Pearl Jam’s career has been quite impressive, from early nineties grunge breakthrough to over the decades becoming one of the most reliable big rock bands in the world. While their initial boom cooled, they’ve never faded away to any degree, never broken up & reunited, and are still selling out arenas. What’s more, they haven’t had a critical dip either, never turned into a legacy act whose new records you’ll grudgingly accept to get them back on tour (and new songs you’ll go to the bathroom during) – people are still excited about a new Pearl Jam record. Gigaton might not be a revelation, but you can still count on Pearl Jam.
Pearl Jam manage to do straightforward rock without it sounding just straightforward, like on opener “Who Ever Said” and the speedier “Never Destination”. Yet they know how to expand their sound, such as the powerful call to arms uplift “Seven O’clock”, or even the vintage organ on the revival-esque closer “River Cross”. Individual preferences will vary on the various excursions – acoustic wry lament “Comes Then Goes” is a bit too long at over six minutes, and the preceding “Buckle Up” meanders – but the groups stretches without being stretched.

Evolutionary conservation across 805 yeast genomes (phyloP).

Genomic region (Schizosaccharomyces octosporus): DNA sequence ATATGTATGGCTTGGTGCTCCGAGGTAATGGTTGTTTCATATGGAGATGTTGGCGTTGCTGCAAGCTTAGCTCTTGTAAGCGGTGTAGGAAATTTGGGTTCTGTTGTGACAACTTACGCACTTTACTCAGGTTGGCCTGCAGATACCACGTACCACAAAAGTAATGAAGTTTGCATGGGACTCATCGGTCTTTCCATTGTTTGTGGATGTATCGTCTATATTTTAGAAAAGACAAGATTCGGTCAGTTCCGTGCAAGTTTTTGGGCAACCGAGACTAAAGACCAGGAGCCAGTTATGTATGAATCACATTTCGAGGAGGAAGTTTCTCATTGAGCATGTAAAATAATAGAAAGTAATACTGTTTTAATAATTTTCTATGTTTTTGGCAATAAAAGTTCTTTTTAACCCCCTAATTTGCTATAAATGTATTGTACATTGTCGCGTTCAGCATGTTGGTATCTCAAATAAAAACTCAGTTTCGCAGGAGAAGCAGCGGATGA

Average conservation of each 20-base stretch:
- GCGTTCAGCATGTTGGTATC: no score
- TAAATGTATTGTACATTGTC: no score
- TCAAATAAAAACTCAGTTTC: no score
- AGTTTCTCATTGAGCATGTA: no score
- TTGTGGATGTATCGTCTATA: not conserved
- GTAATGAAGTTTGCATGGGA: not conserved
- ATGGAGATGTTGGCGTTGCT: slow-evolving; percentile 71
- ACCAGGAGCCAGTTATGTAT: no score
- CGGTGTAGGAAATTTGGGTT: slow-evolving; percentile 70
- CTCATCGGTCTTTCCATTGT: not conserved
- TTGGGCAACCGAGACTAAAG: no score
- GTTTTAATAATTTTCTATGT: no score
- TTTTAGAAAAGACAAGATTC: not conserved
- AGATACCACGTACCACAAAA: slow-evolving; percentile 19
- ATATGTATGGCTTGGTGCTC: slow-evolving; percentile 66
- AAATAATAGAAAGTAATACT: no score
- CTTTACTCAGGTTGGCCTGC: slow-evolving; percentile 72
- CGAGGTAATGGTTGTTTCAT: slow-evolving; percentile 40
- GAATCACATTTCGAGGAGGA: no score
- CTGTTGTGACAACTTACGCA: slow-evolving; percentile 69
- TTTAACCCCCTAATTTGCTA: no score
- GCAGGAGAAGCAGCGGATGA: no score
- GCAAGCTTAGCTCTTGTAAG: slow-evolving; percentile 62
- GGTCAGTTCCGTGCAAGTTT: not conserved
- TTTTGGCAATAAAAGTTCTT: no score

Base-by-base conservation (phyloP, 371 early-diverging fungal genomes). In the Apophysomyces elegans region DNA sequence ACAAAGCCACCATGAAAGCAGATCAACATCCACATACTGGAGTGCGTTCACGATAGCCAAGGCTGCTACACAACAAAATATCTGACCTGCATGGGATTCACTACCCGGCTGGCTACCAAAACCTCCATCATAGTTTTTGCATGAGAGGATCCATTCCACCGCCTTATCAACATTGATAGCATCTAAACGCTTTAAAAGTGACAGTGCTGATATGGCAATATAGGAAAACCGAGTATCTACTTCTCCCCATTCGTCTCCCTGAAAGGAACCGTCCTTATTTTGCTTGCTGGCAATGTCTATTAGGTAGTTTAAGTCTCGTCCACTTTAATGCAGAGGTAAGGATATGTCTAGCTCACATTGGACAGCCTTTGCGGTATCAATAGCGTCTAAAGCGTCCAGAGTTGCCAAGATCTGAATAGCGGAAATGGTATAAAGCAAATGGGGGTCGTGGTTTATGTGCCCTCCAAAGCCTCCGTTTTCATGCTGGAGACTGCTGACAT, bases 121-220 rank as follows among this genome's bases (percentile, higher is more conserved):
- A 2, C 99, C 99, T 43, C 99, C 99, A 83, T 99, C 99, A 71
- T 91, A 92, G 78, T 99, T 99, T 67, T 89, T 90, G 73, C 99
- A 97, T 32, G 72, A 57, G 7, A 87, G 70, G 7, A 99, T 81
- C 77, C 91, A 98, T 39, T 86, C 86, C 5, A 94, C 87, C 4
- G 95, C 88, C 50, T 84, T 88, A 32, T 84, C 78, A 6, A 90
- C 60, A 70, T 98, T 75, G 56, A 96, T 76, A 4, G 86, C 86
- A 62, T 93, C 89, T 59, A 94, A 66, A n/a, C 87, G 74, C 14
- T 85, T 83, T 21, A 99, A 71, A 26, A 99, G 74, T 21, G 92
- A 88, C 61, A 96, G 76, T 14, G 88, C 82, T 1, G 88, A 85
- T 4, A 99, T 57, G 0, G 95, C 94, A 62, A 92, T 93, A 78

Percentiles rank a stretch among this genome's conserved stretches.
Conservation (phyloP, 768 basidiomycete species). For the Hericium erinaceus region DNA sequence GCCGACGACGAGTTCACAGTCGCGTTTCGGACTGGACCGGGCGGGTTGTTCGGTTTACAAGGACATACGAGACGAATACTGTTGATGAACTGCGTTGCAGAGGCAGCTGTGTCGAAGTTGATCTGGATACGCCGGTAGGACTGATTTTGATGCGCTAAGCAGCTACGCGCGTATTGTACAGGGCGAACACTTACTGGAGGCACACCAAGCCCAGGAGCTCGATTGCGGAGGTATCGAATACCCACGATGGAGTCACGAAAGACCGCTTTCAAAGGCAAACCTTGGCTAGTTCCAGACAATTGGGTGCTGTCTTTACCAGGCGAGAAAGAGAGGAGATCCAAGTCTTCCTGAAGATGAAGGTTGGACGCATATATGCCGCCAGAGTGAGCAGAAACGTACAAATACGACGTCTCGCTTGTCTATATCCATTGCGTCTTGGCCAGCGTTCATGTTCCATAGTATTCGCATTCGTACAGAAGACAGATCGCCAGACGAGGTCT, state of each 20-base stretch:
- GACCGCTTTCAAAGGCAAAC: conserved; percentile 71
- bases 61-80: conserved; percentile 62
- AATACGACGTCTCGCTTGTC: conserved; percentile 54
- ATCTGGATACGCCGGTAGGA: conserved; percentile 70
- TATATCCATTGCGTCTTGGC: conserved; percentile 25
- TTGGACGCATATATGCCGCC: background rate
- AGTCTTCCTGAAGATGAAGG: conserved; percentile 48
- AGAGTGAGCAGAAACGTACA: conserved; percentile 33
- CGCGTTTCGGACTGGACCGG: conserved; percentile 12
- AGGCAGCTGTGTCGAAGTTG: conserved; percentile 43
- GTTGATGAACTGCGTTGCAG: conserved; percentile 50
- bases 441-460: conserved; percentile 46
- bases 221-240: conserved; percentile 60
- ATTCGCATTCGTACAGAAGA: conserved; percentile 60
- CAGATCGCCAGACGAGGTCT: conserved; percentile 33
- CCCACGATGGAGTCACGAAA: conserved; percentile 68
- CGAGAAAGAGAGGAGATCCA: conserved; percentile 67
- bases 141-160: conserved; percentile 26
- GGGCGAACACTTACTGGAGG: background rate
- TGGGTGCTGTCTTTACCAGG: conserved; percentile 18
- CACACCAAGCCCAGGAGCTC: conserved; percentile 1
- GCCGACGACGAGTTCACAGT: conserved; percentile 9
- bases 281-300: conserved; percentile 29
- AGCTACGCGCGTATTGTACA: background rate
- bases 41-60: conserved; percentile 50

Gigaton delivers in the way we’ve come to expect Pearl Jam to deliver, their very solid core with just enough added on. We practically take that for granted from this very established act, but pause for a minute to appreciate it.